Punctuation Errors Can Cost Jobs, Money, Esteem

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For Jeff Rubin, spotting a punctuation error in a newspaper or book is like finding a fly in his soup. It renders the whole thing unfit for consumption.

"Punctuation is like the little lost stepchild of literacy," says Rubin, a former newspaper reporter living in Pinole, Calif.

It's a safe bet none of the world leaders meeting Thursday for the first day of the G-20 summit are aware that it's also National Punctuation Day. Rubin founded it in 2004 after he got fed up with seeing misplaced apostrophes and other transgressions by people who should know better -- newspaper reporters and editors, book publishers and billboard advertisers.

"No one cares," he says. "That's my pet peeve, that a lot of people who are doing this don't care. Where's their pride? Where's their self-esteem? Where's their drive to get it right?"

Falling on Sept. 24, National Punctuation Day promotes literacy by encouraging schools and businesses to conduct activities, programs, games or contests related to the almighty comma, period and apostrophe. It's listed in two directories published by McGraw Hill, "Chases Calendar of Events" and "The Teacher's Calendar."

Rubin also created a Web site, www.nationalpunctuationday.com, which lists the proper usage of punctuation marks and invites visitors to post photos of incorrect road or restaurant signs. This year, they're also promoting a Punctuation Baking Contest, where entrants can submit recipes for cookies, cakes, pastries or bread baked in the shape of a question mark or other punctuation.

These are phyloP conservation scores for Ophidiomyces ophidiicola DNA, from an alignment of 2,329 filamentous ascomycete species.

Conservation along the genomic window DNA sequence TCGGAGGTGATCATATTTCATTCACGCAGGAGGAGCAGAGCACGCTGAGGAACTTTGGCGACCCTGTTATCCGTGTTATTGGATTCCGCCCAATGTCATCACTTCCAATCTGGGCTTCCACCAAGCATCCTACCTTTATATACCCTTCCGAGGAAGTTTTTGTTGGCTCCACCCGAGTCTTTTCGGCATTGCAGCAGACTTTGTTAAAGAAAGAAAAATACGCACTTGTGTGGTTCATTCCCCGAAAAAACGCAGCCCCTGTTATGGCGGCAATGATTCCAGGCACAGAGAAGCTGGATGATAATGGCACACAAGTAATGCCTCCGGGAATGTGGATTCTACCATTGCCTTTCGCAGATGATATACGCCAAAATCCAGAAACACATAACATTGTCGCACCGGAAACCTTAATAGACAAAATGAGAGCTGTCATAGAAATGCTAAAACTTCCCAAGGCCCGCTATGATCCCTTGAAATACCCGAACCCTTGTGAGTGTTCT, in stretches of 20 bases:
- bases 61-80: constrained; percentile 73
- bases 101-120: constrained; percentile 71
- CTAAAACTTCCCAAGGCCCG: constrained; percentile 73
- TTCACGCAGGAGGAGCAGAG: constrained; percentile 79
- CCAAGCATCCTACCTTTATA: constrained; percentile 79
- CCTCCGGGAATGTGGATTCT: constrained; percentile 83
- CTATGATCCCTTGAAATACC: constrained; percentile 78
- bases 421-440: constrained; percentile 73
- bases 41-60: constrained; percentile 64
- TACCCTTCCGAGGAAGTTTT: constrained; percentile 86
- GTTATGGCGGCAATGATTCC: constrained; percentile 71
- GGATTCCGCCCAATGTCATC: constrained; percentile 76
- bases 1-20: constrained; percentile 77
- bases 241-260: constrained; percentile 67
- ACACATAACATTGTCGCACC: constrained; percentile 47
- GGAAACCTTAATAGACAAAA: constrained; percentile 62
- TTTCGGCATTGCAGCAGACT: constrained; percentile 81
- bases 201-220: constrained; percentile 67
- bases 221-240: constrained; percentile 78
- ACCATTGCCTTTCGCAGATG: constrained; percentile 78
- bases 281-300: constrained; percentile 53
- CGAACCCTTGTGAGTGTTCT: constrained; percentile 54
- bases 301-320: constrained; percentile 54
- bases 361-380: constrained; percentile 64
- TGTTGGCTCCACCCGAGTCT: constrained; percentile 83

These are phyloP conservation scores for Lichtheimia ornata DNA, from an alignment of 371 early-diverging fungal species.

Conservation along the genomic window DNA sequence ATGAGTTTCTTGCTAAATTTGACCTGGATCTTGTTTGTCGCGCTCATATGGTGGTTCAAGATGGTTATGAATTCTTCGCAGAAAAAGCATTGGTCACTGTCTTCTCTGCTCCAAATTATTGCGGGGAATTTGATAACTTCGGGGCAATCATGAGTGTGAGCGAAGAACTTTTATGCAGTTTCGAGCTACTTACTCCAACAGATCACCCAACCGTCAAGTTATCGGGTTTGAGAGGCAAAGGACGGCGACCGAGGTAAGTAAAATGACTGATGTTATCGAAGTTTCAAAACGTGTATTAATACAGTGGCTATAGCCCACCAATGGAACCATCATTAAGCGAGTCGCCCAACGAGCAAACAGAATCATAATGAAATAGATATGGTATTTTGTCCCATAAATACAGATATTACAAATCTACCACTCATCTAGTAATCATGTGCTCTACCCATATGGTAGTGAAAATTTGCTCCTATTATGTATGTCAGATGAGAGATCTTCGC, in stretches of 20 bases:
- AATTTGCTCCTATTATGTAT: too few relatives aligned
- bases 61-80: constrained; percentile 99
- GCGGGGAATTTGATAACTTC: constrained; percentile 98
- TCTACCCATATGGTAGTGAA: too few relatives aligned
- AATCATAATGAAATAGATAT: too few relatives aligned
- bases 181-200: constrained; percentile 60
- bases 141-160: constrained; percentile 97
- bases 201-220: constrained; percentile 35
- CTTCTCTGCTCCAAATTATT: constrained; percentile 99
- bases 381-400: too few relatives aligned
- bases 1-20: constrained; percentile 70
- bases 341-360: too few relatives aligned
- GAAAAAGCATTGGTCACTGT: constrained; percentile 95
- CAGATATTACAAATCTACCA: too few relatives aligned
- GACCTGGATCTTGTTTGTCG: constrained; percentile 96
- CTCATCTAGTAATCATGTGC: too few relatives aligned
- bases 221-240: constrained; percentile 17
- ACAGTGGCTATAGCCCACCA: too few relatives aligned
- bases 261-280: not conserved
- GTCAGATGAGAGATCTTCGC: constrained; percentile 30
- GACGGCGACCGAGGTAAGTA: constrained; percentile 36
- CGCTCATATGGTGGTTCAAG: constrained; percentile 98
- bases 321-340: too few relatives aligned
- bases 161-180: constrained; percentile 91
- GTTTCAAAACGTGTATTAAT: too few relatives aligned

It may seem like a quixotic and thankless quest trying to eradicate signs in store windows that read "Children must be accompanied by parent's." Or e-mail replies that say "Your welcome!" But those tiny marks are the mortar that hold our language together, say Rubin and other advocates. But those tiny marks are the mortar that hold our language together, say Rubin and other advocates.

Ken Gormley, interim dean of Duquesne University of School of Law, says attorneys aren't scoring any points with a judge if they submit a legal brief with punctuation errors.

"If your job is to communicate and be effective, if you have people stumbling over poor punctuation, they get distracted, and there's smoke coming out their ears because they see a semi-colon where there should be a colon," Gormley says. "The whole point is to be able to persuade them."

"If I get a cover letter that has a bad sentence or mispunctuation, that's a killer, much more so than on a resume," says Irving Firman, hiring shareholder at Tucker and Arensberg, a Downtown law firm. "A resume isn't really like anything else you're going to do for my firm, but a letter is something you're going to do every day."

Proper punctuation also is crucial in the business sector. In 2006, a misplaced comma cost a Canadian cable television company more than $2 million when a court ruled that the errant squib changed the meaning of the company's contract with another firm.

Even so, it can be tough to advocate for strict punctuation rules without appearing like a Victorian chaperone making sure that boys and girls don't dance too close together.

Advocates have tried various approaches to put their message across. Rubin and his wife, Norma Martinez, devised "Punctuation Playtime," a 45-minute program of skits, contests and a "punctuation rap." They've performed it in nearly 80 schools around the country. In 2003, former BBC radio host Lynne Truss used Monty Pythonesque humor in her book "Eats, Shoots & Leaves: The Zero Tolerance Approach to Punctuation" (Gotham Books, $12 ). It was a surprise best-seller.

Chris Studebaker uses "Seinfeld" when trying to impress the importance of punctuation upon his seventh grade students at Dorseyville Middle School, where he teaches language arts.

He'll show his students a scene from an episode where Elaine and her boyfriend bicker over the use of an exclamation point. …